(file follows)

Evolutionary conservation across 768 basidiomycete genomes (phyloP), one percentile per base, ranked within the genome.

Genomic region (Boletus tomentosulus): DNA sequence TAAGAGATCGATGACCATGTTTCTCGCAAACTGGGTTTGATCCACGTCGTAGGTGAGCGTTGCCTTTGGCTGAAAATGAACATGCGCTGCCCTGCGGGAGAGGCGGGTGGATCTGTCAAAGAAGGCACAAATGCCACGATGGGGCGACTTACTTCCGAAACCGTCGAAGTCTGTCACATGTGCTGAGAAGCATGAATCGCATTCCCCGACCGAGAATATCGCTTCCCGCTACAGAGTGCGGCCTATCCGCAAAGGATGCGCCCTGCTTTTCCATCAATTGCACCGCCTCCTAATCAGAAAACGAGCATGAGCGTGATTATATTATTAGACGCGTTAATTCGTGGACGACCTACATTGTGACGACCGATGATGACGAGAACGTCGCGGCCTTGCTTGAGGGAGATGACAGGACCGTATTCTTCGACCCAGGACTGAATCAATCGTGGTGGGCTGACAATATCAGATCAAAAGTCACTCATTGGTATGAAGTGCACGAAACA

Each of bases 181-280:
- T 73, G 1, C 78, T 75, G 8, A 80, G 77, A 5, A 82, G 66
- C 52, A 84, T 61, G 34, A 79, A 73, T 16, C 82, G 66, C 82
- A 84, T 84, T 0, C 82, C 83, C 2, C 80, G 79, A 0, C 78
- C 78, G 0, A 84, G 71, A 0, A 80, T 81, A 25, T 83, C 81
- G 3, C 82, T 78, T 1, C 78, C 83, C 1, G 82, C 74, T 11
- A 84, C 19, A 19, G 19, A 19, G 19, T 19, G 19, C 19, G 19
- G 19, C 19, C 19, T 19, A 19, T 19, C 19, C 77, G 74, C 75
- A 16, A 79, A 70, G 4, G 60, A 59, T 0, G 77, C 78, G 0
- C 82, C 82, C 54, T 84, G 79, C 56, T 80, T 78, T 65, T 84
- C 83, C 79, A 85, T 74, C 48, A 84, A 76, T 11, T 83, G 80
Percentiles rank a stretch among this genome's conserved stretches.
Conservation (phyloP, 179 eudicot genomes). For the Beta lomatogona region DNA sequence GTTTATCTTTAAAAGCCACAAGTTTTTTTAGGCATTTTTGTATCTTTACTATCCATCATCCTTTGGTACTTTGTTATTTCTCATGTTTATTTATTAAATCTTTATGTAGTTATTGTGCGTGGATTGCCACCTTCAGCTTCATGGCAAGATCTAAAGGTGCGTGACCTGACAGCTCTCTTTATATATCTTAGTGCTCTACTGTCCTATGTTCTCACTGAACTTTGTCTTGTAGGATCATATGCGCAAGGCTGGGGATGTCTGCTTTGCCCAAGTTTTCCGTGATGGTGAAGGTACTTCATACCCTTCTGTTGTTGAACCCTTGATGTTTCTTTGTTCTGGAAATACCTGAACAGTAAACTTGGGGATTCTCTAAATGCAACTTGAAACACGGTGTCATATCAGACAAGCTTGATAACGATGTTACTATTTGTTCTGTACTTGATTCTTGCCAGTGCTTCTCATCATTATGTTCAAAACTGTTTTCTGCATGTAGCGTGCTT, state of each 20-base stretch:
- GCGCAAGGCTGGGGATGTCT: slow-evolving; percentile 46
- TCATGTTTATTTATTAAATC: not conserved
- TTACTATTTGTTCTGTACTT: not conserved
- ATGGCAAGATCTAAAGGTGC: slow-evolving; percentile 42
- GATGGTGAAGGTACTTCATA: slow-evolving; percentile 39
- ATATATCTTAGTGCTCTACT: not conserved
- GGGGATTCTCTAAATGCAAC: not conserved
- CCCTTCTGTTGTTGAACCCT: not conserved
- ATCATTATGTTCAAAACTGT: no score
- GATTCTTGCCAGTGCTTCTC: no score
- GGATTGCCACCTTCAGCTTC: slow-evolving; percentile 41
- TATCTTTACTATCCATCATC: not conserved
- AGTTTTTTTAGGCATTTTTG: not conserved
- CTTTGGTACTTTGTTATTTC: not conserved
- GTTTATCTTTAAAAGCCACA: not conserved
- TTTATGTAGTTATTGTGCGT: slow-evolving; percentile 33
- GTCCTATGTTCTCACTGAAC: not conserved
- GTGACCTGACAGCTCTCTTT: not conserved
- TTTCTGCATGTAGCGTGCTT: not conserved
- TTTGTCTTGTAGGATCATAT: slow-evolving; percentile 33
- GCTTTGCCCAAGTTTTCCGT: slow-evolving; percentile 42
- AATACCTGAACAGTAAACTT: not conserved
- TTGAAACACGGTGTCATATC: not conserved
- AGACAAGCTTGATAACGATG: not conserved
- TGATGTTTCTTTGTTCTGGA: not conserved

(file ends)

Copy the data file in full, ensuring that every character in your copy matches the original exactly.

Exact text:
Evolutionary conservation across 768 basidiomycete genomes (phyloP), one percentile per base, ranked within the genome.

Genomic region (Boletus tomentosulus): DNA sequence TAAGAGATCGATGACCATGTTTCTCGCAAACTGGGTTTGATCCACGTCGTAGGTGAGCGTTGCCTTTGGCTGAAAATGAACATGCGCTGCCCTGCGGGAGAGGCGGGTGGATCTGTCAAAGAAGGCACAAATGCCACGATGGGGCGACTTACTTCCGAAACCGTCGAAGTCTGTCACATGTGCTGAGAAGCATGAATCGCATTCCCCGACCGAGAATATCGCTTCCCGCTACAGAGTGCGGCCTATCCGCAAAGGATGCGCCCTGCTTTTCCATCAATTGCACCGCCTCCTAATCAGAAAACGAGCATGAGCGTGATTATATTATTAGACGCGTTAATTCGTGGACGACCTACATTGTGACGACCGATGATGACGAGAACGTCGCGGCCTTGCTTGAGGGAGATGACAGGACCGTATTCTTCGACCCAGGACTGAATCAATCGTGGTGGGCTGACAATATCAGATCAAAAGTCACTCATTGGTATGAAGTGCACGAAACA

Each of bases 181-280:
- T 73, G 1, C 78, T 75, G 8, A 80, G 77, A 5, A 82, G 66
- C 52, A 84, T 61, G 34, A 79, A 73, T 16, C 82, G 66, C 82
- A 84, T 84, T 0, C 82, C 83, C 2, C 80, G 79, A 0, C 78
- C 78, G 0, A 84, G 71, A 0, A 80, T 81, A 25, T 83, C 81
- G 3, C 82, T 78, T 1, C 78, C 83, C 1, G 82, C 74, T 11
- A 84, C 19, A 19, G 19, A 19, G 19, T 19, G 19, C 19, G 19
- G 19, C 19, C 19, T 19, A 19, T 19, C 19, C 77, G 74, C 75
- A 16, A 79, A 70, G 4, G 60, A 59, T 0, G 77, C 78, G 0
- C 82, C 82, C 54, T 84, G 79, C 56, T 80, T 78, T 65, T 84
- C 83, C 79, A 85, T 74, C 48, A 84, A 76, T 11, T 83, G 80
Percentiles rank a stretch among this genome's conserved stretches.
Conservation (phyloP, 179 eudicot genomes). For the Beta lomatogona region DNA sequence GTTTATCTTTAAAAGCCACAAGTTTTTTTAGGCATTTTTGTATCTTTACTATCCATCATCCTTTGGTACTTTGTTATTTCTCATGTTTATTTATTAAATCTTTATGTAGTTATTGTGCGTGGATTGCCACCTTCAGCTTCATGGCAAGATCTAAAGGTGCGTGACCTGACAGCTCTCTTTATATATCTTAGTGCTCTACTGTCCTATGTTCTCACTGAACTTTGTCTTGTAGGATCATATGCGCAAGGCTGGGGATGTCTGCTTTGCCCAAGTTTTCCGTGATGGTGAAGGTACTTCATACCCTTCTGTTGTTGAACCCTTGATGTTTCTTTGTTCTGGAAATACCTGAACAGTAAACTTGGGGATTCTCTAAATGCAACTTGAAACACGGTGTCATATCAGACAAGCTTGATAACGATGTTACTATTTGTTCTGTACTTGATTCTTGCCAGTGCTTCTCATCATTATGTTCAAAACTGTTTTCTGCATGTAGCGTGCTT, state of each 20-base stretch:
- GCGCAAGGCTGGGGATGTCT: slow-evolving; percentile 46
- TCATGTTTATTTATTAAATC: not conserved
- TTACTATTTGTTCTGTACTT: not conserved
- ATGGCAAGATCTAAAGGTGC: slow-evolving; percentile 42
- GATGGTGAAGGTACTTCATA: slow-evolving; percentile 39
- ATATATCTTAGTGCTCTACT: not conserved
- GGGGATTCTCTAAATGCAAC: not conserved
- CCCTTCTGTTGTTGAACCCT: not conserved
- ATCATTATGTTCAAAACTGT: no score
- GATTCTTGCCAGTGCTTCTC: no score
- GGATTGCCACCTTCAGCTTC: slow-evolving; percentile 41
- TATCTTTACTATCCATCATC: not conserved
- AGTTTTTTTAGGCATTTTTG: not conserved
- CTTTGGTACTTTGTTATTTC: not conserved
- GTTTATCTTTAAAAGCCACA: not conserved
- TTTATGTAGTTATTGTGCGT: slow-evolving; percentile 33
- GTCCTATGTTCTCACTGAAC: not conserved
- GTGACCTGACAGCTCTCTTT: not conserved
- TTTCTGCATGTAGCGTGCTT: not conserved
- TTTGTCTTGTAGGATCATAT: slow-evolving; percentile 33
- GCTTTGCCCAAGTTTTCCGT: slow-evolving; percentile 42
- AATACCTGAACAGTAAACTT: not conserved
- TTGAAACACGGTGTCATATC: not conserved
- AGACAAGCTTGATAACGATG: not conserved
- TGATGTTTCTTTGTTCTGGA: not conserved